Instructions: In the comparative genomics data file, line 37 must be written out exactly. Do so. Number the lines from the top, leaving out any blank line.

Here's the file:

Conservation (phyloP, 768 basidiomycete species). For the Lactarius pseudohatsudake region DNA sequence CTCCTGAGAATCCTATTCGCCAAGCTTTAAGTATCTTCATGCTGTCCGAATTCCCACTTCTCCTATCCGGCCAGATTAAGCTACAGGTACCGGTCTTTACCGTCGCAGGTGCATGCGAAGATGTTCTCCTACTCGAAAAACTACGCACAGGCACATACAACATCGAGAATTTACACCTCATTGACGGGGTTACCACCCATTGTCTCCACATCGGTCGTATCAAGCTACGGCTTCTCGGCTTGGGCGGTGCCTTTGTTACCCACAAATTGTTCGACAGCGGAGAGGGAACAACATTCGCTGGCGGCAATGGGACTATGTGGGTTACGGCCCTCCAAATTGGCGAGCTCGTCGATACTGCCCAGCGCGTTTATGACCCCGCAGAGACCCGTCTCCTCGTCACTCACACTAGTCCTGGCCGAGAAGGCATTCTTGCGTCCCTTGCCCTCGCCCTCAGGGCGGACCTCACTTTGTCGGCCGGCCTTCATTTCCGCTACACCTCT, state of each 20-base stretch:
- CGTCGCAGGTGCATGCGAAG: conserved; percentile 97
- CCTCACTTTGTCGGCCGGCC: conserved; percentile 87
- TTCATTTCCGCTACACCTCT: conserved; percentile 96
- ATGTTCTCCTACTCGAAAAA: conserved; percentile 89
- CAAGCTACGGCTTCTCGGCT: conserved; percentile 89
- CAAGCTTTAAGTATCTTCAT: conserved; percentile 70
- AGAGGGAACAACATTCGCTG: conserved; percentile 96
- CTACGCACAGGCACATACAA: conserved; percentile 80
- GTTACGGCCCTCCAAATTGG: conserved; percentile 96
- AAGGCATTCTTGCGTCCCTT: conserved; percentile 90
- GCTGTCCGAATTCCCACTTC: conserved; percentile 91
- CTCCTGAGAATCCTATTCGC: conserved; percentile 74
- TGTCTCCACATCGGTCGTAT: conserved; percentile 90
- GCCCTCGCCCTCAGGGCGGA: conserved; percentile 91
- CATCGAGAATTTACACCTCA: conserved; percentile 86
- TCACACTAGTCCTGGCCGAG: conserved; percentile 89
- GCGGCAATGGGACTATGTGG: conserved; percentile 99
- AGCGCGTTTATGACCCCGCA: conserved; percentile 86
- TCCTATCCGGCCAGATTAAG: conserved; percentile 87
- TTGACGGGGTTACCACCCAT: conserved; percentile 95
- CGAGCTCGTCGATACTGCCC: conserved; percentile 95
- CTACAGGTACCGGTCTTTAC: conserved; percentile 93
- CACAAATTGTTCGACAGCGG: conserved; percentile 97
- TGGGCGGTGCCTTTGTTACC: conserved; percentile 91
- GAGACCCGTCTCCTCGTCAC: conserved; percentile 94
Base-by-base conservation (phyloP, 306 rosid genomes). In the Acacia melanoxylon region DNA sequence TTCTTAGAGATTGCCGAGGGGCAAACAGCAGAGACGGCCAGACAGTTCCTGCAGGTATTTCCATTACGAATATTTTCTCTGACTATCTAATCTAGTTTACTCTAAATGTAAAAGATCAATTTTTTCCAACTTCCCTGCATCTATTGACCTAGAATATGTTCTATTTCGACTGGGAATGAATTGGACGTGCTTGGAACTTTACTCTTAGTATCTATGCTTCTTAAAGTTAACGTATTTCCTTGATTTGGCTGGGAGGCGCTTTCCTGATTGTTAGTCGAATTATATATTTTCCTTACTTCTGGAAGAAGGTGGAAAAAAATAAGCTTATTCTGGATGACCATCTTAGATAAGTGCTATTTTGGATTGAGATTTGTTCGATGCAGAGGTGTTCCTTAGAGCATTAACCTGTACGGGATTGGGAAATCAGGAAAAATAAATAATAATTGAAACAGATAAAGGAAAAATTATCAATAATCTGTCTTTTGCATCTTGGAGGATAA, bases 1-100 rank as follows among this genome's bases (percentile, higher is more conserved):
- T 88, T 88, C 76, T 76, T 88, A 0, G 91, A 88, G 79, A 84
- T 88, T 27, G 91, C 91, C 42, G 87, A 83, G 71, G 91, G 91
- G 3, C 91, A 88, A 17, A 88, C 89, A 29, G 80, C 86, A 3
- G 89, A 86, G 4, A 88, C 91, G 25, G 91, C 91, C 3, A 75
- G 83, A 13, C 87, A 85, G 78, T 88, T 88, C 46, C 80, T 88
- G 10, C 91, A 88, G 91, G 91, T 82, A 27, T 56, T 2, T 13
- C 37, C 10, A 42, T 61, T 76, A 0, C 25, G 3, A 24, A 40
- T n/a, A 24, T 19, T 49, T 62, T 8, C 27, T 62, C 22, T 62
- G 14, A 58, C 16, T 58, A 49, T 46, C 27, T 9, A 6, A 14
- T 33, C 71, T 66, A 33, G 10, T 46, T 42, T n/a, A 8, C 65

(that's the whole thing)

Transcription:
- T 33, C 71, T 66, A 33, G 10, T 46, T 42, T n/a, A 8, C 65